Paperback: 277 pages
Publisher: McFarland (February 23, 2020)
Netflix’s The Haunting of Hill House has received both critical acclaim and heaps of contempt for its reimagining of Shirley Jackson’s seminal horror novel. Some found Mike Flanagan’s series inventive, respectful and terrifying. Others believed it denigrated and diminished its source material, with some even calling it a “betrayal” of Jackson. Though the novel has produced a great deal of scholarship, this is the first critical collection to look at the television series.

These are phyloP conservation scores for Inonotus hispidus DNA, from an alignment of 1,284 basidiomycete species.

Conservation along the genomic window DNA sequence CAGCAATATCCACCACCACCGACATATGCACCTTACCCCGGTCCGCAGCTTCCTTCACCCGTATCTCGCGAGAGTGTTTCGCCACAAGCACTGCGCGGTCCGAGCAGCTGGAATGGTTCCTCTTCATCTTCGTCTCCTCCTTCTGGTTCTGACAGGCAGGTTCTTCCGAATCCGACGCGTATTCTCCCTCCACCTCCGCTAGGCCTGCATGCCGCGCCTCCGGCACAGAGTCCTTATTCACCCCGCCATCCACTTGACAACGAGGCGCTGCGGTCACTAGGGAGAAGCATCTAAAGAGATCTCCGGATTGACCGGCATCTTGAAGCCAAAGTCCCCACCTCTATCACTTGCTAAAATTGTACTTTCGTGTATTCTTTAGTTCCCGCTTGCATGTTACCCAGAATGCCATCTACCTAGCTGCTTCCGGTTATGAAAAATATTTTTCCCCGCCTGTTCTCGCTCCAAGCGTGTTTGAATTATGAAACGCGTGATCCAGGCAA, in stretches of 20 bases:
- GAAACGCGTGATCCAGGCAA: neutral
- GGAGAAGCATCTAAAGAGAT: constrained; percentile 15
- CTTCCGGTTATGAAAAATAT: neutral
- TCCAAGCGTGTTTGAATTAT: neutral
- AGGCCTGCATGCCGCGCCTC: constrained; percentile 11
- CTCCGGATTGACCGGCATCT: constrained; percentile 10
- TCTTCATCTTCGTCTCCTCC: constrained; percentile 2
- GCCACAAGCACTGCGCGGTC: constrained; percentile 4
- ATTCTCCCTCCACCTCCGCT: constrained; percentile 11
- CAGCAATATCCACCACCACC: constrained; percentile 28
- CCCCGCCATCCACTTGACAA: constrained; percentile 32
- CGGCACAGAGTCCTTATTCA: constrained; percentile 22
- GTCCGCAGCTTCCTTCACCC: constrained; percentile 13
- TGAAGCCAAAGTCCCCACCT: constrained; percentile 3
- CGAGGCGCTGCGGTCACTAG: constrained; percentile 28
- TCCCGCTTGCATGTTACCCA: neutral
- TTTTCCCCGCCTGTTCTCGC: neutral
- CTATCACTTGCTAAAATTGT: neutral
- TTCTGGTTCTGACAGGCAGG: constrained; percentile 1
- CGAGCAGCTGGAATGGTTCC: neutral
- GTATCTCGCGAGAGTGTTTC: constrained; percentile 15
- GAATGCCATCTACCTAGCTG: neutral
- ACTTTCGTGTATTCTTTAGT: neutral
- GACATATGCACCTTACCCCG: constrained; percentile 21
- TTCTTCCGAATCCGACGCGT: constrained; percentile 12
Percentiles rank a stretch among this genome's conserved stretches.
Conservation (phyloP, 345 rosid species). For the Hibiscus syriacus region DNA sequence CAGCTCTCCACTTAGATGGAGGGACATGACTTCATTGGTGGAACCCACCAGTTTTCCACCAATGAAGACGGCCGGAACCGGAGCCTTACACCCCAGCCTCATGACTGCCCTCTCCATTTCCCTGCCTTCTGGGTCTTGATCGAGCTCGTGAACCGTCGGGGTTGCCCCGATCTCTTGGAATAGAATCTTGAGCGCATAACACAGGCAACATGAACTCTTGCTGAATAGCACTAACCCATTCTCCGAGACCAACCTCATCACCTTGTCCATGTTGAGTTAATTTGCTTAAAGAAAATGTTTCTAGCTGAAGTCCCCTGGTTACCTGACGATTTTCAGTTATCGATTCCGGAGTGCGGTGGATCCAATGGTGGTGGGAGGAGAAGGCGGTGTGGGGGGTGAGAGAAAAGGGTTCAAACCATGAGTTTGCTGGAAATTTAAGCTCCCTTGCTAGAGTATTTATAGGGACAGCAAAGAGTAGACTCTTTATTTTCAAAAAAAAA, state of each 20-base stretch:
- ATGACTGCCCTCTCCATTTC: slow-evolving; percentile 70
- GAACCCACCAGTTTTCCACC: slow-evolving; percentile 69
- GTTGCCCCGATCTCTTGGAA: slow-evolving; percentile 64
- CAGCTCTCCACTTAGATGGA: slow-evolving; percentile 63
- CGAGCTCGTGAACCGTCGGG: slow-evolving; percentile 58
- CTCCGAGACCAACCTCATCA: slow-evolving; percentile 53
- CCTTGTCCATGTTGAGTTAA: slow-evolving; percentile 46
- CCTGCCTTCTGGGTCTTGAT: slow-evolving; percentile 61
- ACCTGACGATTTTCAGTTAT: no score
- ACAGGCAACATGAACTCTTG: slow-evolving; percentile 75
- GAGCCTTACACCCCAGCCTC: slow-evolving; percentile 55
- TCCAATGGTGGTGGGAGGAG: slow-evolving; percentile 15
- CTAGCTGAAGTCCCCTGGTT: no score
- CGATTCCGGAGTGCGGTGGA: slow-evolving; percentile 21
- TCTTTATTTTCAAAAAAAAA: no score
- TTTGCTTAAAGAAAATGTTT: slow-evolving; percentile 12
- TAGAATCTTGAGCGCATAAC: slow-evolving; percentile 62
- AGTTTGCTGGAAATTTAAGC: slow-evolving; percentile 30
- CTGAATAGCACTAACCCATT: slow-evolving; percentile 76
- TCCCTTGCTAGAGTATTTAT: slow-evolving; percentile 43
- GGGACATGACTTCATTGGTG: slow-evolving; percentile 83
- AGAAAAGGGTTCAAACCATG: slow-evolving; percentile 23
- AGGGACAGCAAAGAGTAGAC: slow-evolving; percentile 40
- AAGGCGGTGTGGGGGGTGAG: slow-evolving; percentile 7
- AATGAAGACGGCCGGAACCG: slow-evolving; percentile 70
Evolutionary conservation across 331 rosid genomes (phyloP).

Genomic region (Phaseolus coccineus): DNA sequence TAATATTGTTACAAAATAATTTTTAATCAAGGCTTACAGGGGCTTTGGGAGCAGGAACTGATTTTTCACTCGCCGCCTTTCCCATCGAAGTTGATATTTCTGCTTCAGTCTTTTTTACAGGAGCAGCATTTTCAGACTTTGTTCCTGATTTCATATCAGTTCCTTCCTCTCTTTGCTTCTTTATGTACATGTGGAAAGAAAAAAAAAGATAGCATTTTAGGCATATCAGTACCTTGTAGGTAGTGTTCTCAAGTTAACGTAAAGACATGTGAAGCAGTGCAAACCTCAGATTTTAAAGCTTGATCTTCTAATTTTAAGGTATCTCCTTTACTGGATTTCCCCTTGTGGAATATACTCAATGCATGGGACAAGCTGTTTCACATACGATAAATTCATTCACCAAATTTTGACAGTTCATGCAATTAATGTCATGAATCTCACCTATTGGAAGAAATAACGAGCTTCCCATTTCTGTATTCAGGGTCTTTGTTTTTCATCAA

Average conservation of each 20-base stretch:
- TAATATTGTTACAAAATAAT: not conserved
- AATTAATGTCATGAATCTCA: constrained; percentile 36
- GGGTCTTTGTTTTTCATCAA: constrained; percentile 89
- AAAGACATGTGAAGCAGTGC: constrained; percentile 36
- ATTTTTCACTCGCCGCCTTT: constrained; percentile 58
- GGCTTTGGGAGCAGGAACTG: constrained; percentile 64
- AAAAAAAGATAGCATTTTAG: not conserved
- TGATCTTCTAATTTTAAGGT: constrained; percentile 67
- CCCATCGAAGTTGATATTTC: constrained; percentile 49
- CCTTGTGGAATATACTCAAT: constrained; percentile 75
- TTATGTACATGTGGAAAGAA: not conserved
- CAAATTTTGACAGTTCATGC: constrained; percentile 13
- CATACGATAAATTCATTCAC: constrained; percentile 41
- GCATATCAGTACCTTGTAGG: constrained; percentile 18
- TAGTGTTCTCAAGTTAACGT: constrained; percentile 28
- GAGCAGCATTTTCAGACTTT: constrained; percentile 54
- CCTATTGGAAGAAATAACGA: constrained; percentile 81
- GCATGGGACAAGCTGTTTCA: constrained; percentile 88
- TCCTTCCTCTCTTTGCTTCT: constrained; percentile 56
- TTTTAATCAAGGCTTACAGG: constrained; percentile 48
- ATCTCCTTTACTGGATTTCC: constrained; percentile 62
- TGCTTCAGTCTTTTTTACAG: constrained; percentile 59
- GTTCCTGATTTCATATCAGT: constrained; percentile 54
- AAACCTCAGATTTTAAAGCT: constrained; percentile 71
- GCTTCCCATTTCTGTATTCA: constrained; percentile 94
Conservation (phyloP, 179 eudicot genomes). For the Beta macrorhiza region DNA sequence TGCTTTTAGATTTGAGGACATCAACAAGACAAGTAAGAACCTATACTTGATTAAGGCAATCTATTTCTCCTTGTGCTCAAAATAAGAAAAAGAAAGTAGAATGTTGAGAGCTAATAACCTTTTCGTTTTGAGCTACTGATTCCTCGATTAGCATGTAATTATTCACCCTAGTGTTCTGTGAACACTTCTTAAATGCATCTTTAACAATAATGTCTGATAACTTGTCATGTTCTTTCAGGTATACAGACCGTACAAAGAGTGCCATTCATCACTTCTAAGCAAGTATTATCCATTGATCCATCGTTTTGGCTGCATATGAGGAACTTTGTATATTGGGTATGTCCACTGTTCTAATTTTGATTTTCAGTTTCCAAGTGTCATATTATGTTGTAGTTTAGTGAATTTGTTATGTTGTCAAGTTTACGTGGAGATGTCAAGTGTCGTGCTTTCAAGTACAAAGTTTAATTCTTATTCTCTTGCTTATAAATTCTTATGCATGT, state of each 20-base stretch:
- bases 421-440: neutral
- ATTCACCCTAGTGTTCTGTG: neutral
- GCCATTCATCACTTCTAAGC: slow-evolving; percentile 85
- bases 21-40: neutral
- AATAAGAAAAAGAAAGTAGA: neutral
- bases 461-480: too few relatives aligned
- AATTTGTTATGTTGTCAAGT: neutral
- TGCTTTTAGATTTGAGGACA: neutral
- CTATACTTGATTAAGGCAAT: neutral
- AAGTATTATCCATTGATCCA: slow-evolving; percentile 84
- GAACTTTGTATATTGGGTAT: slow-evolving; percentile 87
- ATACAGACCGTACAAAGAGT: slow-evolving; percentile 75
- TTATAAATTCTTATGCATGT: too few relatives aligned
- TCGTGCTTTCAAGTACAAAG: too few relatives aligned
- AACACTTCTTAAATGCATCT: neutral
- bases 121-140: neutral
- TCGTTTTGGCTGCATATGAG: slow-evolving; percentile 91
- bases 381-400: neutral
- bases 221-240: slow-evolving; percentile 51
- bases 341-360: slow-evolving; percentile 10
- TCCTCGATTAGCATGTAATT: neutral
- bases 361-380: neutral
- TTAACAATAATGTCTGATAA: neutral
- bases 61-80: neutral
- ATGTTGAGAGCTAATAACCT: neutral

Featuring essays from noted scholars and award-winning horror authors, this collection goes beyond comparing the novel and the Netflix adaptation to look at the series through the lenses of gender, architecture, education, hauntology, addiction, and trauma studies including analysis of the show in the context of 9/11 and #Me Too. Specific essays compare the series with other texts, from Flanagan’s other films and other adaptations of Jackson’s novel, to the television series Supernatural, Toni Morrison’s Beloved and the 2018 film Hereditary. Together, this collection probes a terrifying television series about how scary reality can truly be, usually because of what it says about our lives in America today.